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Rio Earth Summit: Success, More or Less

  • Posted by SHFT on June 26, 2012 in Politics
  • There's a saying in Portuguese, one of the few that I know: Mais ou Menos.

    It means more or less. Brazilians often use the phrase when you ask them how they’re doing. Mais ou Menos: Good, more or less.

    Looking back, with the road to Rio+20 now behind us, the expression seems to be a fitting way to sum up the successfulness of the Earth Summit.

    Mais ou Menos.

    No, the document that government officials produced after months of negotiation doesn't contain much that will make the planet a better place for me or my daughters. It lacks teeth. It ignores pressing issues like the need to expand renewable energy and protect ocean life on the high seas. And the goals and objectives that the document does set are weak.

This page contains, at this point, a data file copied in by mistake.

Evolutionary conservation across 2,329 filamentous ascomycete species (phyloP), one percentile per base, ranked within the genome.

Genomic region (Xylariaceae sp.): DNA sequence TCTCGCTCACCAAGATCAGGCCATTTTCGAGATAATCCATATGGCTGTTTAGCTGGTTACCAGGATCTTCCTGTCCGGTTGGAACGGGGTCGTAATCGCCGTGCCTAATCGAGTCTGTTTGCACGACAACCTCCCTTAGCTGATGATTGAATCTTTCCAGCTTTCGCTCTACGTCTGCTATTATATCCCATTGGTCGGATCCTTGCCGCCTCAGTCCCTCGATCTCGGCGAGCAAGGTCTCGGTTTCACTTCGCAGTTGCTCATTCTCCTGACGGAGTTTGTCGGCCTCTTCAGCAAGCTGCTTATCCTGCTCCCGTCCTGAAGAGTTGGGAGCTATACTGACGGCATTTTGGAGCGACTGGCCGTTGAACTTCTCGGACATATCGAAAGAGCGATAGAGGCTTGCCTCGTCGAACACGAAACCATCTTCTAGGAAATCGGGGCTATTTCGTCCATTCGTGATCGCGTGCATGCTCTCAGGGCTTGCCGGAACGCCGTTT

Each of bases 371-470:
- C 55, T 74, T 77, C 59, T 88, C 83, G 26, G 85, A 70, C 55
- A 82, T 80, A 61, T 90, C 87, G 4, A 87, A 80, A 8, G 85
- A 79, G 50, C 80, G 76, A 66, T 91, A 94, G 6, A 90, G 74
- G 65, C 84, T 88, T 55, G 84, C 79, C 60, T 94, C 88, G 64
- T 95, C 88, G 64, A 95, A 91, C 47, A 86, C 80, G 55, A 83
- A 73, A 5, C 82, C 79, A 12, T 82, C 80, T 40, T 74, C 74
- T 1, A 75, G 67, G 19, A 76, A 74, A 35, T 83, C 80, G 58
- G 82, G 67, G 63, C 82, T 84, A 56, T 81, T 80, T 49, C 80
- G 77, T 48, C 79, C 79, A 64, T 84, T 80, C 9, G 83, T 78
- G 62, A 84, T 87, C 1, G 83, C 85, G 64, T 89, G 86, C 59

Yet there is more to Rio+20 than a document.

    The Earth Summit created a hook for countries, communities, and companies to announce hundreds of new initiatives (see below) to address climate change, global warming, and sustainability -- irrespective of the official United Nations document agreed to by more than 150 countries.

    All of us who were in Rio de Janeiro also witnessed the energy of and saw the desire for change in the 50,000 or so people who came here to be a part of the global dialogue on environmental and sustainability issues. We heard it in the worried voices of the youth who will inherit this planet, and we saw it in the disparate postings from every corner of the world via Twitter and Facebook and YouTube.

    And for at least a week or so, Rio+20 helped focus the world and its leaders on the most pressing problems of our planet. That's important, especially in these times when some seem to care more about what's happening on Dancing with the Stars than with what's happening on Earth.

    Without Rio+20, none of that would have happened.

    Read the rest at Huffington Post.

    Photo: A crew of foresters plant trees in Costa Rica, where farmers and nursery workers reforest the land. (Gary Braasch/Corbis)


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